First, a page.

Reframing the behaviour of detained young people with FASD and other neurodevelopmental impairments

Ms Hayley Passmore1

1Telethon Kids Institute, Perth, Australia,

2The University of Western Australia, Perth, Australia

Background: Our recent prevalence study ascertained that 36% of young people sentenced to detention in Western Australia have fetal alcohol spectrum disorder (FASD), and 89% have at least one severe neurodevelopmental impairment (NDI). However, there is limited capacity among the custodial workforce to manage young people FASD or NDI, and no published interventions aiming to develop environments appropriate for detained youth with FASD. This presentation will describe the development, implementation and evaluation of Reframe the Behaviour; a training intervention aiming to upskill the custodial workforce in the management of youth with FASD and NDI.

Methods: Based at the Western Australian youth detention centre, we determined using mixed methods that inadequate training and inconsistent information-sharing processes reduced custodial staff’s ability to manage young people with FASD and NDI. These data informed the development of the intervention; a series of 9 short, educational videos delivered in a training workshop.

Results: 109 custodial and non-custodial staff members participated in the intervention evaluation.  Improvements were seen across almost all knowledge and practice items. Most respondents agreed that the information was presented in a way that was easy to understand (95%), was relevant to their needs (94%), attending the intervention was time well spent (94%), and the intervention format was helpful (93%).

Implications: All staff involved in the care of detained young people should receive comprehensive training about FASD and NDI and appropriate management strategies. Further, this training is relevant to other workforces engaging with vulnerable youth, including police, child protection, education and health services.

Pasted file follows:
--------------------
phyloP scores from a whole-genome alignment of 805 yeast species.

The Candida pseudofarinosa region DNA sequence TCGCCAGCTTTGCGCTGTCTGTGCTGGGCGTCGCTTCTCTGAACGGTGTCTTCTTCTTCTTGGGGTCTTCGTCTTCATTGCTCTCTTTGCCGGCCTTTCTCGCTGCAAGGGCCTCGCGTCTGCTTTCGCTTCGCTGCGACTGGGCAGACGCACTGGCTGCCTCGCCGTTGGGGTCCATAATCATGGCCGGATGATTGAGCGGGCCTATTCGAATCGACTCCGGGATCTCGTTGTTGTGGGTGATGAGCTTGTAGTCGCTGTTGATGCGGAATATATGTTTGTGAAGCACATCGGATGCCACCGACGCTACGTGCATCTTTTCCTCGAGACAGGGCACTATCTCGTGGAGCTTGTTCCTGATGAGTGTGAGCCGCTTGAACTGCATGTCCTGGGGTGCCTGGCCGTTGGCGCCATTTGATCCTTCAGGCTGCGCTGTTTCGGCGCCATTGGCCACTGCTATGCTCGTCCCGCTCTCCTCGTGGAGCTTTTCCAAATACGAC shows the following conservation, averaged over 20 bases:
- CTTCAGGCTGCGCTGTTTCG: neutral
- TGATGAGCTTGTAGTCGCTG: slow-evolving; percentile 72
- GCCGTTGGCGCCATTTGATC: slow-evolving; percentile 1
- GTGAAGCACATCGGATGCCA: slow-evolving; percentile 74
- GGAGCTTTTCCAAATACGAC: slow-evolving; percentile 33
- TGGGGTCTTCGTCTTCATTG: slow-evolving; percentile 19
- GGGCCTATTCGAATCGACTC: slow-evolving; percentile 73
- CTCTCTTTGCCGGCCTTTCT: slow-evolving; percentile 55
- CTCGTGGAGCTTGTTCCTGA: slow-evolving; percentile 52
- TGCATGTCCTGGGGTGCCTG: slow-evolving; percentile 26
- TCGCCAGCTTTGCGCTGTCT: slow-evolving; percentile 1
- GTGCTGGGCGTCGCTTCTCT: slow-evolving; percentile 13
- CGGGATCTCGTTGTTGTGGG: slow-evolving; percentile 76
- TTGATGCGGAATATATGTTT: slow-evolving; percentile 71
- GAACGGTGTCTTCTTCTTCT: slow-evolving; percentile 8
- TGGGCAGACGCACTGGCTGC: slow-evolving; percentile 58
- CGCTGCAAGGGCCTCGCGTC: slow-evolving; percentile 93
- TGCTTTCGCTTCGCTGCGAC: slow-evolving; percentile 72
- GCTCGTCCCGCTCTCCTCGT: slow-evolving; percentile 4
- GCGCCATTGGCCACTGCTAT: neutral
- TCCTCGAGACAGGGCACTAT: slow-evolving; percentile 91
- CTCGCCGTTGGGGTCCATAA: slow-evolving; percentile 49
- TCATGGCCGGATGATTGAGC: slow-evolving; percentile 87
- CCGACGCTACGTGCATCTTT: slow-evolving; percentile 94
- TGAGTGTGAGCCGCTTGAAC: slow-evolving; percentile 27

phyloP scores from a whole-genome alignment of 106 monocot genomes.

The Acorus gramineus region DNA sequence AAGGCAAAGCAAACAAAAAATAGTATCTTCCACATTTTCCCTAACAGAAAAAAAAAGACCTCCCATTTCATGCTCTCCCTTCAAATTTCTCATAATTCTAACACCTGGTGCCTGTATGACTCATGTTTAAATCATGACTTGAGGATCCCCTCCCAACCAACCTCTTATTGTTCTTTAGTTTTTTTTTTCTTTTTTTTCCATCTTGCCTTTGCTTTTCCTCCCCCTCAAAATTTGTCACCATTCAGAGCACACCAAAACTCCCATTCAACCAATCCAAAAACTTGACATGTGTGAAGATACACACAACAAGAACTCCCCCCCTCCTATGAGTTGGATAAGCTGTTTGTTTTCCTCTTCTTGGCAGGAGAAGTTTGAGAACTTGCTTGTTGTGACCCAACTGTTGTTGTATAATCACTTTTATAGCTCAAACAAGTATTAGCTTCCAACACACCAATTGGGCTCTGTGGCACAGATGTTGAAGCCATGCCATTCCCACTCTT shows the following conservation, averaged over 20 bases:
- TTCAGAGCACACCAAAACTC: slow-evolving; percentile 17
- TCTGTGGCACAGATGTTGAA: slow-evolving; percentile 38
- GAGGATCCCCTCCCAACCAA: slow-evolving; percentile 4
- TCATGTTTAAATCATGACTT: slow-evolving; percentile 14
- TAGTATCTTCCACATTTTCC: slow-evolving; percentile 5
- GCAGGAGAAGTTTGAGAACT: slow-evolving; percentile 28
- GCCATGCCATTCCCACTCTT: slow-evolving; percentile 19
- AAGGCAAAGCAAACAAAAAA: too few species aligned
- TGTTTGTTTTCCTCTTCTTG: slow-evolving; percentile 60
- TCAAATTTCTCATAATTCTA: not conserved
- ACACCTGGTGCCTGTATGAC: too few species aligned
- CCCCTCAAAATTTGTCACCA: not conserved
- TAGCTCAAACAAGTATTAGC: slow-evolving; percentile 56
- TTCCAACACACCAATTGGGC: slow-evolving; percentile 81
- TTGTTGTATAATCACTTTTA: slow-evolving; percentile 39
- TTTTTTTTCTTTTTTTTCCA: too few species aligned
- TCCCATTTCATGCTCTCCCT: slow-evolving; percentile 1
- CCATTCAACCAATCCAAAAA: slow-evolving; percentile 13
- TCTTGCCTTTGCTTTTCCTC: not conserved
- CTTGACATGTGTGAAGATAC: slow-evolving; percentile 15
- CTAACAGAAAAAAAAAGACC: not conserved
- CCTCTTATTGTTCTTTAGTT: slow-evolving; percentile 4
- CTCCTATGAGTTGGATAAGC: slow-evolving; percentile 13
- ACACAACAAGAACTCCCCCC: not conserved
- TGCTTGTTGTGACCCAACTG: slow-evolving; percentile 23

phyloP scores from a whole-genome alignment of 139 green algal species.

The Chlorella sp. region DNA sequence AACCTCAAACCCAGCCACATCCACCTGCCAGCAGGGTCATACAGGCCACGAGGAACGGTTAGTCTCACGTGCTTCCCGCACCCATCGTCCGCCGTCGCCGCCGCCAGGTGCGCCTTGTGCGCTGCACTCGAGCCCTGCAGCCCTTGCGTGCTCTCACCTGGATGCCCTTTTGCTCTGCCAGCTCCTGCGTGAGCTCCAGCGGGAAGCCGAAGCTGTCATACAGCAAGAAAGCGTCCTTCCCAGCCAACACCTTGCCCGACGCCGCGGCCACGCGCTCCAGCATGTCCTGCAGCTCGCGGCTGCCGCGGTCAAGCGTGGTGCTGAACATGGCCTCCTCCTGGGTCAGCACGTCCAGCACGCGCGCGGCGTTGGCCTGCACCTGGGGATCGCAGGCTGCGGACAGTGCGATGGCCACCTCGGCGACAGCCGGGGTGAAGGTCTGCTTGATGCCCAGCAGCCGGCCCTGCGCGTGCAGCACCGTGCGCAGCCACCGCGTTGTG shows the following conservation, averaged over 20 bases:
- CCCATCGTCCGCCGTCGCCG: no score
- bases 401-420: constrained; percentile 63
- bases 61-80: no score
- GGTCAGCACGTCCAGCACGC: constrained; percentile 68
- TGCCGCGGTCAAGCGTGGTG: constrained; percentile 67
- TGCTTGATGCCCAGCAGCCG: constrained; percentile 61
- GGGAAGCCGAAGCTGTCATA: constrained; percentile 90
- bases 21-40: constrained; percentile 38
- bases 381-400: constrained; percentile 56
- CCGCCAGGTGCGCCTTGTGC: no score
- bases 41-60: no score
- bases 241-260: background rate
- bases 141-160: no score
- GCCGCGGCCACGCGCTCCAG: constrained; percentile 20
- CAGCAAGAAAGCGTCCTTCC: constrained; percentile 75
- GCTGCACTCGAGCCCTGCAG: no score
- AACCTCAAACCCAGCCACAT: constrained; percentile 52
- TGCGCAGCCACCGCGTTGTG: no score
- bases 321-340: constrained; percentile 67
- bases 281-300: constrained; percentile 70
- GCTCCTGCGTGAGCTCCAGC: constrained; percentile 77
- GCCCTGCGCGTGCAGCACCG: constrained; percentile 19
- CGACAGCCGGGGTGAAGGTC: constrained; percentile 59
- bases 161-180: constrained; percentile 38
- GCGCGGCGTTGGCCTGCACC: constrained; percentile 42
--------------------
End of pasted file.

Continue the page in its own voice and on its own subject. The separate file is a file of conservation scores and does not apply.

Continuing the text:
Biography:

Hayley is a PhD Candidate at Telethon Kids and The University of Western Australia. Hayley has qualifications in Criminology and Psychology, and previous experience working with adult offenders and their families, and with vulnerable children and families across Western Australia.

As part of the first Australian study to determine the prevalence of Fetal Alcohol Spectrum Disorder (FASD) among young people in the justice system, Hayley has pioneered a workforce training intervention for justice professionals. This work has led to the development of a clinically and empirically grounded approach to the management and support of young people in the justice system with FASD and other neurodevelopmental impairments. For this work, Hayley has received interest and support from service-providers and government agencies, including from the police, justice, child protection, education and health sectors. Hayley is a Finalist in the 2019 WA Premier’s Science Awards ExxonMobil Student Scientist of the Year category, and the training resources she developed were a Finalist in the Best Instructional/Training Video or Website Award at the 2018 Australian Teachers of Media Awards.

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